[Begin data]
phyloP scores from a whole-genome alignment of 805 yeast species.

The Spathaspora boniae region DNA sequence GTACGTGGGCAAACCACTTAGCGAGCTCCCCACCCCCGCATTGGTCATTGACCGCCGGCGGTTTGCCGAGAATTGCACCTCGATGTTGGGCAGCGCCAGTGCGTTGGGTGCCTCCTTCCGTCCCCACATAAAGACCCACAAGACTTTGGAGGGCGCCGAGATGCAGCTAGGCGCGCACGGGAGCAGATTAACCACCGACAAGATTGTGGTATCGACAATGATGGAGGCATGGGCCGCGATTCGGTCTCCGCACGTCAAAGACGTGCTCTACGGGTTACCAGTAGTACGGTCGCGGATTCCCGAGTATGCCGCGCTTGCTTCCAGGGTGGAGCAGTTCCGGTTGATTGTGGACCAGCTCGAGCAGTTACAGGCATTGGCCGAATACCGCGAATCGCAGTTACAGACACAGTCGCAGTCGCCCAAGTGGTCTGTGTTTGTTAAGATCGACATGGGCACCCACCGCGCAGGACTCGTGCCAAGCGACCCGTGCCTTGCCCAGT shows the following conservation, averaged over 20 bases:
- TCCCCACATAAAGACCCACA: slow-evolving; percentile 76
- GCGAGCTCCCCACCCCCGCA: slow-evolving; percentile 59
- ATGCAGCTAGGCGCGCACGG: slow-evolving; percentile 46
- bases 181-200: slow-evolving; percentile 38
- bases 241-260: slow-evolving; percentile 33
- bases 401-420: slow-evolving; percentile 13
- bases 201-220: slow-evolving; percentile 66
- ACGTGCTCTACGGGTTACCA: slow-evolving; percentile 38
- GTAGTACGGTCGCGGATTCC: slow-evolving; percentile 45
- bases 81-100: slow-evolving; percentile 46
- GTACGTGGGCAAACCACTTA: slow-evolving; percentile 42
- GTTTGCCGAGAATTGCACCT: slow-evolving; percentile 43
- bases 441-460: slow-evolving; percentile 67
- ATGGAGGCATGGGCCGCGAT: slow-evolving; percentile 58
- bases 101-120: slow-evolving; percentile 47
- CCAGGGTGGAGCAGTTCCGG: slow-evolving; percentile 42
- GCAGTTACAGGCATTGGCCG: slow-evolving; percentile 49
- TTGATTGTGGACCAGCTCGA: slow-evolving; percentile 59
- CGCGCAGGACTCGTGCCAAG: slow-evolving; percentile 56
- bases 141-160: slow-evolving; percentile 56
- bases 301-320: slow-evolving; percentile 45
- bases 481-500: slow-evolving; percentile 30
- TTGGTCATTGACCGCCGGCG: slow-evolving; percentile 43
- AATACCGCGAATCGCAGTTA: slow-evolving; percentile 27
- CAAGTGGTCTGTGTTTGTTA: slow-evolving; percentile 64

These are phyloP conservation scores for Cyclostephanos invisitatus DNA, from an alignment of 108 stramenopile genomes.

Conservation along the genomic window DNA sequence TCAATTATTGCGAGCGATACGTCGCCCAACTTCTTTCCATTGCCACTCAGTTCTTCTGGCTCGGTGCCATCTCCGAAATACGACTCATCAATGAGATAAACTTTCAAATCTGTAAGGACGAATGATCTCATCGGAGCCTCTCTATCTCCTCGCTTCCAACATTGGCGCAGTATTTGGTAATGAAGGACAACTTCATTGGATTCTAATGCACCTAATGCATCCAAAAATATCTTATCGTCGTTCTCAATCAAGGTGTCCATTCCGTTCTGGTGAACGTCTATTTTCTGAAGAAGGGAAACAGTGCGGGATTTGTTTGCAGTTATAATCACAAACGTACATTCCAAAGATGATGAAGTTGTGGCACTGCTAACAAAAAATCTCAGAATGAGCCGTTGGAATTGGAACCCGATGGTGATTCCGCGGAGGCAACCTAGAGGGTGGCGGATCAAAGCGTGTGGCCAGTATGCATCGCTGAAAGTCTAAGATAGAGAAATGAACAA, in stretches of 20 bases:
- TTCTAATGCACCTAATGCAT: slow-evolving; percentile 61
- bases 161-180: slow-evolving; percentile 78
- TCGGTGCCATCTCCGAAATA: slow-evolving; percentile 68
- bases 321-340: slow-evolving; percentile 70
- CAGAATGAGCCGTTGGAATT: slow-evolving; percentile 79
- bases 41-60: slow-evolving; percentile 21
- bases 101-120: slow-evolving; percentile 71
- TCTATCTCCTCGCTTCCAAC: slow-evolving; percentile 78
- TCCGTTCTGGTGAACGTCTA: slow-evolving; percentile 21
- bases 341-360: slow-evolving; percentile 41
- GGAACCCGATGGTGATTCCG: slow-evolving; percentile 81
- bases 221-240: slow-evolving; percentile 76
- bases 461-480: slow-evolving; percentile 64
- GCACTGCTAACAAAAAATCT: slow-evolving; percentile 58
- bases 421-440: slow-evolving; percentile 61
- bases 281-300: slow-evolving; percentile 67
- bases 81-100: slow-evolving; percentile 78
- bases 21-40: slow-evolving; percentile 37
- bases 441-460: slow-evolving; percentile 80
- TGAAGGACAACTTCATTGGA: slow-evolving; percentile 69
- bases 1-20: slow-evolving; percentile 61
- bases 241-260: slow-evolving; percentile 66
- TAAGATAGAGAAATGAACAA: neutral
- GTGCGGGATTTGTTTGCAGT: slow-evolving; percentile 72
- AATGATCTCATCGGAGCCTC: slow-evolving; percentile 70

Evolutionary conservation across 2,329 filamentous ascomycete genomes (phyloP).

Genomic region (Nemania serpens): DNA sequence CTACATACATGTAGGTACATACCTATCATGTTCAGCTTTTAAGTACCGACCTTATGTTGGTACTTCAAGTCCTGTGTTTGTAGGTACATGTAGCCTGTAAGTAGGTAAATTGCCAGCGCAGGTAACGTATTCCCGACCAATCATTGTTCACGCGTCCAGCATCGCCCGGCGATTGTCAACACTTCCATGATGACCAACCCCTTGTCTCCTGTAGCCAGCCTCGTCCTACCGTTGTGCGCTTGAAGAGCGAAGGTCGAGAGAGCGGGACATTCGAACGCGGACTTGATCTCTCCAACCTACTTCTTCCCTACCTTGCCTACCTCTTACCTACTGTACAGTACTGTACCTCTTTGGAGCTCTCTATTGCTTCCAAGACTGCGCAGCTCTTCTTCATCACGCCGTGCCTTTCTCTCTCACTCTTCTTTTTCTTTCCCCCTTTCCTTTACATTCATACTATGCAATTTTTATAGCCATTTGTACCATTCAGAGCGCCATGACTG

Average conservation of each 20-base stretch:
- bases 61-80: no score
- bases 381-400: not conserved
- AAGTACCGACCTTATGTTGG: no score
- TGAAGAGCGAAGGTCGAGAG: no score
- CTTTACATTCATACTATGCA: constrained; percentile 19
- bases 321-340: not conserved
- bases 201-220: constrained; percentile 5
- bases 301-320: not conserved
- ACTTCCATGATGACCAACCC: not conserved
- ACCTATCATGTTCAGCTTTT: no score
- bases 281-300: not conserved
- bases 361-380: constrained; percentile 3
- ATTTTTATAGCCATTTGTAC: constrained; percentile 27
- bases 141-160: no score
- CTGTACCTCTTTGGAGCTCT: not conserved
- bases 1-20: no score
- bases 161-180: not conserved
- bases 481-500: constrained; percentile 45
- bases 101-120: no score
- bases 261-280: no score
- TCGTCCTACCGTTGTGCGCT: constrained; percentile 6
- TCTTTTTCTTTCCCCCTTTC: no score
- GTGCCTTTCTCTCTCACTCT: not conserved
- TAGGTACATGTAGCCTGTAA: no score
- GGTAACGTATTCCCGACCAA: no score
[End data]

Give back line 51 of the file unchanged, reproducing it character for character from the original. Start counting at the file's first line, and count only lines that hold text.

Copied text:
- bases 241-260: slow-evolving; percentile 66